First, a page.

Test Upload of Unexpected File Types (OTG-BUSLOGIC-008)
Many application’s business processes allow for the upload and manipulation of data that is submitted via files. But the business process must check the files and only allow certain “approved” file types. The risk in that by allowing users to upload files, attackers may submit an unexpected file type that that could be executed and adversely impact the application of system through attacks such that may defacement the web site, perform remote commands, browse the system files, browse the local resources, attack other servers, or exploit the local vulnerabilities, just to name a few.
Vulnerabilities related to the upload of unexpected file types is unique in that the upload can quickly reject a file if it does not have a specific extension. Additionally, this different from uploading malicious files in that in most cases an incorrect file format may not by it self be “malicious” but may be detrimental to the saved data. For example if an application accepts Windows Excel files, if an similar database file is uploaded it may be read but data extracted my be moved to incorrect locations.
The application may be expecting only certain file types to be uploaded for processing, such as CSV files. The application may not validate the uploaded file by extension (for low assurance file validation) or content (high assurance file validation). This can result in unexpected results from the application, including other vulnerabilities discussed in other sections of the Test Guide.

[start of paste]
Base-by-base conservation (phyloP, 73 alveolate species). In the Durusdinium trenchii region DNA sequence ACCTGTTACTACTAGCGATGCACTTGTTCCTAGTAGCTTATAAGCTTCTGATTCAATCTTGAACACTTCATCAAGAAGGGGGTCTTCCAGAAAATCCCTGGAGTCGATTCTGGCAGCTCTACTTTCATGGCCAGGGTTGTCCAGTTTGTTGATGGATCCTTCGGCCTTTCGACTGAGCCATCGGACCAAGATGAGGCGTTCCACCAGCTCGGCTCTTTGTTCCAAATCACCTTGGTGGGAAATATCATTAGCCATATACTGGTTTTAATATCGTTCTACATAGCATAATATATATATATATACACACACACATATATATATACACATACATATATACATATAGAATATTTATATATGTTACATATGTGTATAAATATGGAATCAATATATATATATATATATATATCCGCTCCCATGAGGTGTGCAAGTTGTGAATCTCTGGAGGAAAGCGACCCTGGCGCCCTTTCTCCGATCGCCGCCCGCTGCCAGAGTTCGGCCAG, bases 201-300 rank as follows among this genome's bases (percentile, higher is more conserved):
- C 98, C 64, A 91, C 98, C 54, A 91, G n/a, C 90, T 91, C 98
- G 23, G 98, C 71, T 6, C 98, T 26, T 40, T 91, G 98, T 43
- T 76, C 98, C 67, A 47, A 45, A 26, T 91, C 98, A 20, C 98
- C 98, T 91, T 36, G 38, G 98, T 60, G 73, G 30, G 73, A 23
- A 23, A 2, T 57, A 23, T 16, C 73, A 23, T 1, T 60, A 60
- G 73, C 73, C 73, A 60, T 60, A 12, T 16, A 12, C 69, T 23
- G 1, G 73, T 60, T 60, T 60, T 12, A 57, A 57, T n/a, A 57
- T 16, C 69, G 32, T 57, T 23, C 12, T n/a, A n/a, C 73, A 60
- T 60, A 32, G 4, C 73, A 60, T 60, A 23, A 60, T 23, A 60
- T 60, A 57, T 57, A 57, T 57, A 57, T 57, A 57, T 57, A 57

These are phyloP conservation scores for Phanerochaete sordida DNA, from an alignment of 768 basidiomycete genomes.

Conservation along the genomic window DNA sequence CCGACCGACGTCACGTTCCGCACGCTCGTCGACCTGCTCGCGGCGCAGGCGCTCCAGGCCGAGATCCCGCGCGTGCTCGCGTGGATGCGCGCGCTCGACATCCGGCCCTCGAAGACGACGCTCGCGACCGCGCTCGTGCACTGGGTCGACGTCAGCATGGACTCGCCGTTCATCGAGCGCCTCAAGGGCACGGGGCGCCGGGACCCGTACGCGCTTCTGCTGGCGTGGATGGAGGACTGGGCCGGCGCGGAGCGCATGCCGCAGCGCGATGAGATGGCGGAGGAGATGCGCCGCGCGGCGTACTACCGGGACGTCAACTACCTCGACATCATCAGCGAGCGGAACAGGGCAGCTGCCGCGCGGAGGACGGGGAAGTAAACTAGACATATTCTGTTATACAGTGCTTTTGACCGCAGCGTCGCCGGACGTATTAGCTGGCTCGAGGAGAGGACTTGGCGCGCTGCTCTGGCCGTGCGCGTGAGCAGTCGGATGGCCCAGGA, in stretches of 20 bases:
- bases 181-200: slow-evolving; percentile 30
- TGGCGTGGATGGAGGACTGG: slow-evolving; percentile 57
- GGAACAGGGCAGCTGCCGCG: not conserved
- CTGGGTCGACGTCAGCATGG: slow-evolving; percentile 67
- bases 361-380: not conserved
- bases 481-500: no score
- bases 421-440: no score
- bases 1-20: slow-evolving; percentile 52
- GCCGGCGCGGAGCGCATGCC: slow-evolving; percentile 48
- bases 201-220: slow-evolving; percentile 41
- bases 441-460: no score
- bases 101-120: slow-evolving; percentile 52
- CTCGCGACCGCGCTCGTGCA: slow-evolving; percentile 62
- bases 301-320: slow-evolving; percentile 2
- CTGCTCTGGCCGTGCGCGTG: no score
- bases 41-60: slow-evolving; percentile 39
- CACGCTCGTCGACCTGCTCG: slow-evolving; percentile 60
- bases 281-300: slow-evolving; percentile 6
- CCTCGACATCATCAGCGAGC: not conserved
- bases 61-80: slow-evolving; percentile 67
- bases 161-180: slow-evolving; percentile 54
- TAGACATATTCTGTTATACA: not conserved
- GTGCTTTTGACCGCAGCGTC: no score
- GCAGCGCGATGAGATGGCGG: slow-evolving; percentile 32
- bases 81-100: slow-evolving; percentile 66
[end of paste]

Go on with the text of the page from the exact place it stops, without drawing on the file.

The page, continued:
Suppose a picture sharing application allows users to upload a .gif or .jpg graphic file to the web site. What if an attacker is able to upload an html file with a <script> tag in it or php file? The system may move the file from a temporary location to the final location where the php code can now be executed against the application or system.
Generic Testing Method
• Review the project documentation and perform some exploratory testing looking for file types that should not be "unsupported" by the application/system.
• Try to upload these “unsupported” files an verify that it are properly rejected.
• If multiple files can be uploaded at once, there must be tests in place so that each file is properly evaluated.
Specific Testing Method
• Study the applications logical requirements.
• Prepare a library of files that are “not approved” for upload that may contain files such as: jsp, exe, or html files containing script.
• In the application navigate to the file submission or upload mechanism.
• Submit the “not approved” file for upload and verify that they are properly prevented from uploading
Related Test Cases
4.3.3 Test File Extensions Handling for Sensitive Information (OTG-CONFIG-003)
4.12.9 Test Upload of Malicious Files (OTG-BUSLOGIC-009)
OWASP - Unrestricted File Upload - https://www.owasp.org/index.php/Unrestricted_File_Upload
File upload security best practices: Block a malicious file upload - http://www.computerweekly.com/answer/File-upload-security-best-practices-Block-a-malicious-file-upload
Stop people uploading malicious PHP files via forms - http://stackoverflow.com/questions/602539/stop-people-uploading-malicious-php-files-via-forms
CWE-434: Unrestricted Upload of File with Dangerous Type - http://cwe.mitre.org/data/definitions/434.html
Secure Programming Tips - Handling File Uploads - https://www.datasprings.com/resources/dnn-tutorials/artmid/535/articleid/65/secure-programming-tips-handling-file-uploads?AspxAutoDetectCookieSupport=1
Applications should be developed with mechanisms to only accept and manipulate “acceptable“ files that the rest of the application functionality is ready to handle and expecting. Some specific examples include: Black or White listing of file extensions, using “Content-Type” from the header, or using a file type recognizer, all to only allow specified file types into the system.